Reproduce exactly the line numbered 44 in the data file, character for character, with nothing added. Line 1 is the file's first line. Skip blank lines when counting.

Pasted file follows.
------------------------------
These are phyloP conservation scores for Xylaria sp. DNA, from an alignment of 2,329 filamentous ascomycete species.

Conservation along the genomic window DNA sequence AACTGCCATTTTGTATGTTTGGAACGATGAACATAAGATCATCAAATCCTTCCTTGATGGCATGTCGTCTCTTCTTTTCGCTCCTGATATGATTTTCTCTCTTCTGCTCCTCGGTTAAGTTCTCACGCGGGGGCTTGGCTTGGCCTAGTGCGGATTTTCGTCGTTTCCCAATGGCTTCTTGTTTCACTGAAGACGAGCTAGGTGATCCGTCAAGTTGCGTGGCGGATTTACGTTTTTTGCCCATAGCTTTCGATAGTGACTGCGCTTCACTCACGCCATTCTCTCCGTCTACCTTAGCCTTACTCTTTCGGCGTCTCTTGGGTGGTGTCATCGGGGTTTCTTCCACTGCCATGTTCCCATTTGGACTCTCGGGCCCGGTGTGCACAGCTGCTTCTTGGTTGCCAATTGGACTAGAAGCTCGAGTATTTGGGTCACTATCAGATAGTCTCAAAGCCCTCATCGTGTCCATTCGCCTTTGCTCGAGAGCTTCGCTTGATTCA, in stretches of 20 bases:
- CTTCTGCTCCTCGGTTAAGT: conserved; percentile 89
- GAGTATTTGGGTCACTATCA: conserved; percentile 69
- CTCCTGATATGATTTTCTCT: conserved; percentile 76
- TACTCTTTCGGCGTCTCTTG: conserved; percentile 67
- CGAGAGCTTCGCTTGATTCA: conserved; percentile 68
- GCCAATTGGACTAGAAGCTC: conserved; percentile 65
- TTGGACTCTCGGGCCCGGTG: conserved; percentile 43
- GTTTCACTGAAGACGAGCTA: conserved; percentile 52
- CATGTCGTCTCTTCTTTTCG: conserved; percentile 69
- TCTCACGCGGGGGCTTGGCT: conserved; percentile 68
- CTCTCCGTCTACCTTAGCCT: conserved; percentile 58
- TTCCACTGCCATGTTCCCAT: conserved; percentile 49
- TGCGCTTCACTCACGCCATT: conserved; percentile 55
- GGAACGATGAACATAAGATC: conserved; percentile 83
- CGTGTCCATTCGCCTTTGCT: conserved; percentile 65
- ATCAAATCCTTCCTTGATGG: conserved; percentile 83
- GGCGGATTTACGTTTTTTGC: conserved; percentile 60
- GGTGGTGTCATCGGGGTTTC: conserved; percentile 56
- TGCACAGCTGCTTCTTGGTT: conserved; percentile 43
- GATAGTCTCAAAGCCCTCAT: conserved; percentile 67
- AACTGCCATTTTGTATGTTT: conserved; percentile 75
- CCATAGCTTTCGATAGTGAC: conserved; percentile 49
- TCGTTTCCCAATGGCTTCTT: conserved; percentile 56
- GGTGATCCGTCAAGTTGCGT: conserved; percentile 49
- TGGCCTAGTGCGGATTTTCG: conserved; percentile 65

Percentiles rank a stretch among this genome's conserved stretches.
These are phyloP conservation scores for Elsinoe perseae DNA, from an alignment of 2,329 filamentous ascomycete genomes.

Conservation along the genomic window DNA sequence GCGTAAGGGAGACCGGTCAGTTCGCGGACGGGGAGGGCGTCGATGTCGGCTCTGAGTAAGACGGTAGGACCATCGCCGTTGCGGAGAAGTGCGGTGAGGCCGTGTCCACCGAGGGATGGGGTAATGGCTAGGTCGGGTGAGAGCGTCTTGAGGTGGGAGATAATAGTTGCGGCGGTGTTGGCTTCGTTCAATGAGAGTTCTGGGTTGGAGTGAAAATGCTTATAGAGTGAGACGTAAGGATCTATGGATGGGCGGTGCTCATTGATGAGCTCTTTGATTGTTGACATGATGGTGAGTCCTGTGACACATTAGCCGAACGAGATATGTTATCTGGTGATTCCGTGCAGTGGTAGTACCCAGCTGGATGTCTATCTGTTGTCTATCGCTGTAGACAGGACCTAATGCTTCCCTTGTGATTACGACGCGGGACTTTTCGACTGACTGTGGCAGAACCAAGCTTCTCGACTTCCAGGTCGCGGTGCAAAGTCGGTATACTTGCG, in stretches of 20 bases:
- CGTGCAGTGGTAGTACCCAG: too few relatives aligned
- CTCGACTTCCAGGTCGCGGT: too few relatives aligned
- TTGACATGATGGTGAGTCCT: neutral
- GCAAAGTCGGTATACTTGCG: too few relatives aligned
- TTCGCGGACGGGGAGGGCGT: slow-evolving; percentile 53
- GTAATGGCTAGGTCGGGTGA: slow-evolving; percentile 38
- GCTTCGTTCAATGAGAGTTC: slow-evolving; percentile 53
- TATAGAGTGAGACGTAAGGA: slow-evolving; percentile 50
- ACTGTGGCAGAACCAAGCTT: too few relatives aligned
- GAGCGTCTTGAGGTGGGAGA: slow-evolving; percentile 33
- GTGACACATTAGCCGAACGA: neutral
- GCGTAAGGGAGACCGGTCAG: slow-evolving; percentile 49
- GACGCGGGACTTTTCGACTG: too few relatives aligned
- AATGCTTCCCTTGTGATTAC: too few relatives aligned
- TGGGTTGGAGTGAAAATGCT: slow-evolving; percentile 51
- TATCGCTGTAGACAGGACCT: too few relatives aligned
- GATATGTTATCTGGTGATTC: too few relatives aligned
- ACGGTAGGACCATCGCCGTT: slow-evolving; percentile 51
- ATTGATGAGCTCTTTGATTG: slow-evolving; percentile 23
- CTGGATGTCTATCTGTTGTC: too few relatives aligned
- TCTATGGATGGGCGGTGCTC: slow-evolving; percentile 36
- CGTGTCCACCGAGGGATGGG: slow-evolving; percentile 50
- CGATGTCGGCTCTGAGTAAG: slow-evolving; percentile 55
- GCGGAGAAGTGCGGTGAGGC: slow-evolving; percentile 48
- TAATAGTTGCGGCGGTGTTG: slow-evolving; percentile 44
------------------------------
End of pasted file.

- AATGCTTCCCTTGTGATTAC: too few relatives aligned